Friday, September 24, 2010

My favorite maggots

The adult soldier fly.  Photo credit: Rock Hill high School

Howdy neighbors!  How is your soil today!?

I need to tell you about my new favorite pet, the soldier fly larvae.  I'm being totally serious.  I worry about their health!  When I go to my compost tumbler to drop off a new gift, and see hundreds of them chewing on my food scraps, I get so relieved. Yay, they are still there!  Phew! Now that I have them, I don't know what I'll do without them.  Well, I do- I'll actually have to exert myself and turn my compost instead of just gawking at it lovingly.  Don't leave me, maggots!  I love how your efficiency enables my laziness!

 See them in their gross glory here (click play):

Look at the smiles on those happy Hermetia illucens.  That was once an avocado, by the way.
The best part about my maggots is that I pretty much do nothing to keep them around.  They are lower maintenance than chickens!!  My compost tumbler system is set up well to house them, because I can keep fresh kitchen scraps on the top of my pile, inside the tumbler, and attract the soldier flies without attracting rodents. 

Factoids about my new Friends
  • Heterotrophes*, and detritivores*, these baby solider flies eat rotting things (like my kitchen scraps) like it is their mission in life.  They'll take big uncut (read: lazy compost style) chunks of whatever and turn it into homogenous poo so it can further decompose into awesome humus Ergo, they help me make compost faster.  A lot faster.  For example, before these guys, we called my tumbler "the preserver" since we wouldn't get but one binful of humus a year. Now I'm depositing pretty-smelling bug poo on my soil that was food just a few weeks prior.
  • They are voracious and will likely  eat scraps before they have a chance to smell badly (even big compost no-nos like dairy, shhhh).
  • Their poo is a nice smelling soil amendment. Mmmmm bug poo smells like actinomycetes.
  • The adult soldier flies do not eat.  This means that unlike the maligned cockroach and house fly (yuk!), they don't come into your house looking for food! If they are in your house, they are lost; they don't want to be in there!  Unless you have rotting food in your house, but that is another discussion (you should clean your house *cough*).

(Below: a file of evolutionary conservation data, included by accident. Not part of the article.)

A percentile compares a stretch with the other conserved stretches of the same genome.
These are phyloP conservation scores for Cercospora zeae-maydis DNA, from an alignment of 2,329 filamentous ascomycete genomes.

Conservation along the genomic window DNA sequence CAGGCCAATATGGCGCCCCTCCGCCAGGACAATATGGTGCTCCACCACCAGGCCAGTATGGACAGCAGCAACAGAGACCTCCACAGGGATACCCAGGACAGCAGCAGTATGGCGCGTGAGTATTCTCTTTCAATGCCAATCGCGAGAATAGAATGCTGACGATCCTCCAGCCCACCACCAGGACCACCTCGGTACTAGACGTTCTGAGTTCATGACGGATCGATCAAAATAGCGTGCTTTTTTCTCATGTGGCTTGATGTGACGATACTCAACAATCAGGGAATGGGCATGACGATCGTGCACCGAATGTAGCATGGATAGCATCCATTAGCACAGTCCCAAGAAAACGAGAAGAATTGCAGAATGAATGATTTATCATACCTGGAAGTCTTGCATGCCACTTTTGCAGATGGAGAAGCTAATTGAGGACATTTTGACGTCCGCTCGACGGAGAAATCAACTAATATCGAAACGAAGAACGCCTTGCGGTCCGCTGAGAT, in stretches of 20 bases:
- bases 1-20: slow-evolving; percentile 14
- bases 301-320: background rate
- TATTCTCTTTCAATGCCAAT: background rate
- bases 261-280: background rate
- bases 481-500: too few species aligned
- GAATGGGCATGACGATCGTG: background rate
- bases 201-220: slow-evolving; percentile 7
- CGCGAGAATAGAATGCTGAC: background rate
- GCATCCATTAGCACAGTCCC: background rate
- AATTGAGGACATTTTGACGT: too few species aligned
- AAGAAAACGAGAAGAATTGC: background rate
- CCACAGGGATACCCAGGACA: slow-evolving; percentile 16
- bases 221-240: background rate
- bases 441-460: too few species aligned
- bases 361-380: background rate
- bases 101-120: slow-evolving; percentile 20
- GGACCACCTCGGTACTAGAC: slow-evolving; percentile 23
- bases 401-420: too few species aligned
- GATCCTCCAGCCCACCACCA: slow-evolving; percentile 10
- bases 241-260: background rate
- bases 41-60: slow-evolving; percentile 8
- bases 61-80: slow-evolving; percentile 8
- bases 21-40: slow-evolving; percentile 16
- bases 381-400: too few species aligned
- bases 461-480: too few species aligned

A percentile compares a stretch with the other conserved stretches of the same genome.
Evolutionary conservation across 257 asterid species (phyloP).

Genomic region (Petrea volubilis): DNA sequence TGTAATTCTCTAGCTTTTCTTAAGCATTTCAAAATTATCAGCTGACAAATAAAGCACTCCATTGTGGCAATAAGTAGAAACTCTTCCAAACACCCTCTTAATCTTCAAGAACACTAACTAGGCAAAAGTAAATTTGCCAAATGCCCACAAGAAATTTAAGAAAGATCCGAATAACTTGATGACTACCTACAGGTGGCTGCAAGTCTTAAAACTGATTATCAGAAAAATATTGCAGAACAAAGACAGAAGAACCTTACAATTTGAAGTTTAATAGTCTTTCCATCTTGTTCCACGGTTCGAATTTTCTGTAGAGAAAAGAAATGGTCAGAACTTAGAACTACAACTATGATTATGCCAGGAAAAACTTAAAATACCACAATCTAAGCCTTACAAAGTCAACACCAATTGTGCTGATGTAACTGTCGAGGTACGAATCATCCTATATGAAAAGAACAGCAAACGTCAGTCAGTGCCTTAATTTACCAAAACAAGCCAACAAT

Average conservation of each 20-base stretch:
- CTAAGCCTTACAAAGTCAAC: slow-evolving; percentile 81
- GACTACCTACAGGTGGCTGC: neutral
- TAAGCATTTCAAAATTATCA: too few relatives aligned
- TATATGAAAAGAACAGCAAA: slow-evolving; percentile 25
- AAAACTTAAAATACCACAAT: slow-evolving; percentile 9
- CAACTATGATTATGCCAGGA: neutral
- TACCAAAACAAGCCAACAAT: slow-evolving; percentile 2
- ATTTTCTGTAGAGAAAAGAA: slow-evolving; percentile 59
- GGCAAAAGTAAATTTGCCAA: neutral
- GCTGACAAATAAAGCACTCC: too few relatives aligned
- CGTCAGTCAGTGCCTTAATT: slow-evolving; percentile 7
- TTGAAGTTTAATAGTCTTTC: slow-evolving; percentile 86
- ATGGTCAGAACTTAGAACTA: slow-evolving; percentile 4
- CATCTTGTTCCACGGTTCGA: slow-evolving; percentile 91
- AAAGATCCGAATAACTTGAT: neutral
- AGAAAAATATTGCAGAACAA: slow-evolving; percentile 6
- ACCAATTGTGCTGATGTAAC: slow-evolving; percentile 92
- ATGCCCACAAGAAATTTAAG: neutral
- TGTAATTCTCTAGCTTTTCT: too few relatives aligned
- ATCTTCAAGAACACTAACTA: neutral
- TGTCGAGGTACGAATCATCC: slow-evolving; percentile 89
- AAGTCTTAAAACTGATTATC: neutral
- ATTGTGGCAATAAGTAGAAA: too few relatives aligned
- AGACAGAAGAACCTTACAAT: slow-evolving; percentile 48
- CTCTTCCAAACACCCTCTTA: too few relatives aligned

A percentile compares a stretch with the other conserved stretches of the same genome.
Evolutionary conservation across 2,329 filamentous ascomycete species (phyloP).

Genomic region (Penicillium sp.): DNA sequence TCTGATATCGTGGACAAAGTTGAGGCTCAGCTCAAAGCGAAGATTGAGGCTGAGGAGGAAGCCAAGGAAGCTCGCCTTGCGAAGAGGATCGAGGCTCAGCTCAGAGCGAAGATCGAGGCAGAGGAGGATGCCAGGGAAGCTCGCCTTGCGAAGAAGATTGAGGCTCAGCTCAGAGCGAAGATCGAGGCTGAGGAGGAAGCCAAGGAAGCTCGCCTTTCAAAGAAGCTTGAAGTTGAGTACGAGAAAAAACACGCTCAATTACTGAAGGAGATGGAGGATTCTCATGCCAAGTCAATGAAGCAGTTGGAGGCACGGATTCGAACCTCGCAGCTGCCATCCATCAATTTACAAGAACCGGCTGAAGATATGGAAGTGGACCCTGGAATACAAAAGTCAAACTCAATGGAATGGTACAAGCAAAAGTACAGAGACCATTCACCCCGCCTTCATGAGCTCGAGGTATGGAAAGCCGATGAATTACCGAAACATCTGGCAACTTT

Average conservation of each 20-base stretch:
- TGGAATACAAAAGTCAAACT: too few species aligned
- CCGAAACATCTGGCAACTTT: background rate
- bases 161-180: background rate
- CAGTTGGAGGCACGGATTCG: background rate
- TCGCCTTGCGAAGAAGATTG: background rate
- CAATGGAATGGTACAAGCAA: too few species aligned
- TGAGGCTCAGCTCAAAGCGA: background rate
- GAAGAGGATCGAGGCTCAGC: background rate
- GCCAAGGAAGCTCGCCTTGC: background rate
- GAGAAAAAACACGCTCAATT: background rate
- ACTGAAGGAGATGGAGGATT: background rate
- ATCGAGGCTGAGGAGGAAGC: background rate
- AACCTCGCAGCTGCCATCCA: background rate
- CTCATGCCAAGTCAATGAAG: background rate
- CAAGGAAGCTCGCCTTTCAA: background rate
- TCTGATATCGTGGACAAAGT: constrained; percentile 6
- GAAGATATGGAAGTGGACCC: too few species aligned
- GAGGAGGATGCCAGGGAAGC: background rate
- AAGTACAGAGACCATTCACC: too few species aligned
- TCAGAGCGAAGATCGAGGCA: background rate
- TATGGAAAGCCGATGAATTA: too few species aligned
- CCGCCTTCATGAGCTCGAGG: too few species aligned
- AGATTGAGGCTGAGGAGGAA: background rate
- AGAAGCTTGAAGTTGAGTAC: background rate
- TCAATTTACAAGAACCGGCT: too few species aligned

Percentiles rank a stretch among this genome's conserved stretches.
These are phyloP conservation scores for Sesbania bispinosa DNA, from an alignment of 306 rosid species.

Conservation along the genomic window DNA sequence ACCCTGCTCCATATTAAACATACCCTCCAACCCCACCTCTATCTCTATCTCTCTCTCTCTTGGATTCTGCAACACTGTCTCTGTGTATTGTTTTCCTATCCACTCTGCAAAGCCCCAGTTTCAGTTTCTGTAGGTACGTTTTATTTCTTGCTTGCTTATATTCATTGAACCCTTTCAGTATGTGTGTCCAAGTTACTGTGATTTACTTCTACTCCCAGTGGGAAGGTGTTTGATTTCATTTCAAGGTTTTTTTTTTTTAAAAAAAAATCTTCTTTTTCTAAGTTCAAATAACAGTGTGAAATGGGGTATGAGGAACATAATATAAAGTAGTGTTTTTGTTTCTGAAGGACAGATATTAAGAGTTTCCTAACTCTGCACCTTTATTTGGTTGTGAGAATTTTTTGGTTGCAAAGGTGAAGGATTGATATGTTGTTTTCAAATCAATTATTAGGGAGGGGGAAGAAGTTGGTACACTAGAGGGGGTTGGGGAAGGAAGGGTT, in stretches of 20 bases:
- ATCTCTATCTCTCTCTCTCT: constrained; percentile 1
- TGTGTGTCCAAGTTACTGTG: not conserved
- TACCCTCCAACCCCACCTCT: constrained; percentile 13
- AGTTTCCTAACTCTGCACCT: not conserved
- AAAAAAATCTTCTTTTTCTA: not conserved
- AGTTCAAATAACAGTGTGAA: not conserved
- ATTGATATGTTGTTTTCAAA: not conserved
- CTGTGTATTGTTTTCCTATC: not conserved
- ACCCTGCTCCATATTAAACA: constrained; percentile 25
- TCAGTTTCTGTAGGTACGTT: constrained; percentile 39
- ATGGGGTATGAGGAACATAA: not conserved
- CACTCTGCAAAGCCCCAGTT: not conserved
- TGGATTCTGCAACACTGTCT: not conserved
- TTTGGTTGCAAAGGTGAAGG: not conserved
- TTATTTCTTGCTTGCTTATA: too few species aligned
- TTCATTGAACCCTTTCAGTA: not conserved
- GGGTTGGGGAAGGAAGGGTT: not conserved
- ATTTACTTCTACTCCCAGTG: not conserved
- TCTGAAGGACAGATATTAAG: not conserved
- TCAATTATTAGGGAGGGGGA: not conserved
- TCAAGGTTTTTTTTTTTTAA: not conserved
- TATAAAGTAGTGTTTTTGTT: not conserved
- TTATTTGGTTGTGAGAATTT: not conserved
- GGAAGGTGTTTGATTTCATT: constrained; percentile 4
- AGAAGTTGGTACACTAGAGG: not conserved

• The flies inoculate the compost with beneficial bacteria.
  • They are native.
  • They don't bite or carry disease (source)!
  • They outcompete houseflies for habitat, reducing your housefly population.  
Gratuitous macro lense house fly pic:  I am not a fan of this diptera (Diptera is the order that characterizes both flies).
Soldier flies have so many interesting positive attributes, that Dr. Watson and others are looking into utilizing them for large scale animal waste  management.  

Yay!!!  Tell me about the bugs in your soil that YOU are grateful for!

Autotroph: "The acquisition of metabolic energy from the fixation of inorganic carbon, for example, by photo- or chemosynthesis (source)."
Heterotroph: "An organism that depends on complex organic substances for nutrition (source)."
Detritivore: "An organism that feeds on dead organic debris (source)."


  1. Your articles are fun to read, I've never heard maggots being called "loveliest larvae" before!!

  2. thing one: you are the funniest scientist I've ever had the pleasure of reading! holy crap.

    thing two: I know a lot of funny scientists.

    thing three: thank you for stopping by my blog so I could find yours.

    thing four: the definition of "property" is sort of skewed here in Philadelphia. your steps might not actually be on your property. Our houses are right up on the sidewalk, so unless someone is through your front door (depending on how your steps are set and if you have a front porch or not) they aren't necessarily on "your property".


  3. Lora-
    Thanks! That always feels good to hear, especially from someone whose writing and perspective I admire so much. Excuse me while I fangirl and forward your comment to my all my friends and fam...

    Ahem! On your number four: that is a very interesting technicality that I forgot to think about. Thanks. I'm not sure what our standards are here, but I imagine they are quite liberal. Back when I did field work for permitting wetlands, it was a matter of life or death, not just legality, to get written permission before entering another field on a route hundreds of miles long with many more owners. Tedious, but I like being alive more. And bright orange during hunting season, of course.